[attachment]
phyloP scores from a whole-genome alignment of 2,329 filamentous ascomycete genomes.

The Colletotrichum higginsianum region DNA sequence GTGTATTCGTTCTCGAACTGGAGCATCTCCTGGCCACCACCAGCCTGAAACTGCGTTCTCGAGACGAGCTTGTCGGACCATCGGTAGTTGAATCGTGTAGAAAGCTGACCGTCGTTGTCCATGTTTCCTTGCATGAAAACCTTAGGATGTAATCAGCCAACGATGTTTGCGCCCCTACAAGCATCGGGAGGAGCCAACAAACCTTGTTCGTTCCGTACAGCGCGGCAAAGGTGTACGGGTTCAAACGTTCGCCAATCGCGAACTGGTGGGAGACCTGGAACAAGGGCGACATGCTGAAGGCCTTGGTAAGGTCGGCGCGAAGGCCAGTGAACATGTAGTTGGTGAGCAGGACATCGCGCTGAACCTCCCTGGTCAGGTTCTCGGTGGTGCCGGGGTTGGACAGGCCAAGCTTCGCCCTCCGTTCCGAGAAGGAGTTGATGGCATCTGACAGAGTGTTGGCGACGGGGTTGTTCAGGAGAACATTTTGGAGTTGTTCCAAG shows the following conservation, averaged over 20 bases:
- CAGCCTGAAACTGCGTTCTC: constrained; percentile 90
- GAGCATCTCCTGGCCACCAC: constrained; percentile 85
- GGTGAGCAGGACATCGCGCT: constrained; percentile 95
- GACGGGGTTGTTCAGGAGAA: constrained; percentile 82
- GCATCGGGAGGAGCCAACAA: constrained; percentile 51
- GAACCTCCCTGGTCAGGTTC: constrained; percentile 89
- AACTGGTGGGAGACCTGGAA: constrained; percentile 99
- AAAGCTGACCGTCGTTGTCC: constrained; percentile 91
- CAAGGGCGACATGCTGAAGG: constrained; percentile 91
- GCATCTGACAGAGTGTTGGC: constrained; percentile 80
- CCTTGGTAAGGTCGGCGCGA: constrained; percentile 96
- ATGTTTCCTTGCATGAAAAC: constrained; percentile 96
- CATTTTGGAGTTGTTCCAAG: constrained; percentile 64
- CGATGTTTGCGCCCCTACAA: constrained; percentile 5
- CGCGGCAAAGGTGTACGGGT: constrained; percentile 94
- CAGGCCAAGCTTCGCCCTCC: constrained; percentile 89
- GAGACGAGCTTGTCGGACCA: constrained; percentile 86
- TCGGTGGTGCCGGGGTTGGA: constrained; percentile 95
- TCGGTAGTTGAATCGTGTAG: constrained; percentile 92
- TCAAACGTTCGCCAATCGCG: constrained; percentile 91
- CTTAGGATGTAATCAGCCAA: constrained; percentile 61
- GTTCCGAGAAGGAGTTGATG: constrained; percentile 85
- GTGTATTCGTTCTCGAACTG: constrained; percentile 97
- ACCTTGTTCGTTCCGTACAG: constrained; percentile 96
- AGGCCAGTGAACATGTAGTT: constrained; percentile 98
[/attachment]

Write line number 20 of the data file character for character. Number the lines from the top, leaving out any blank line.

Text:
- TCGGTGGTGCCGGGGTTGGA: constrained; percentile 95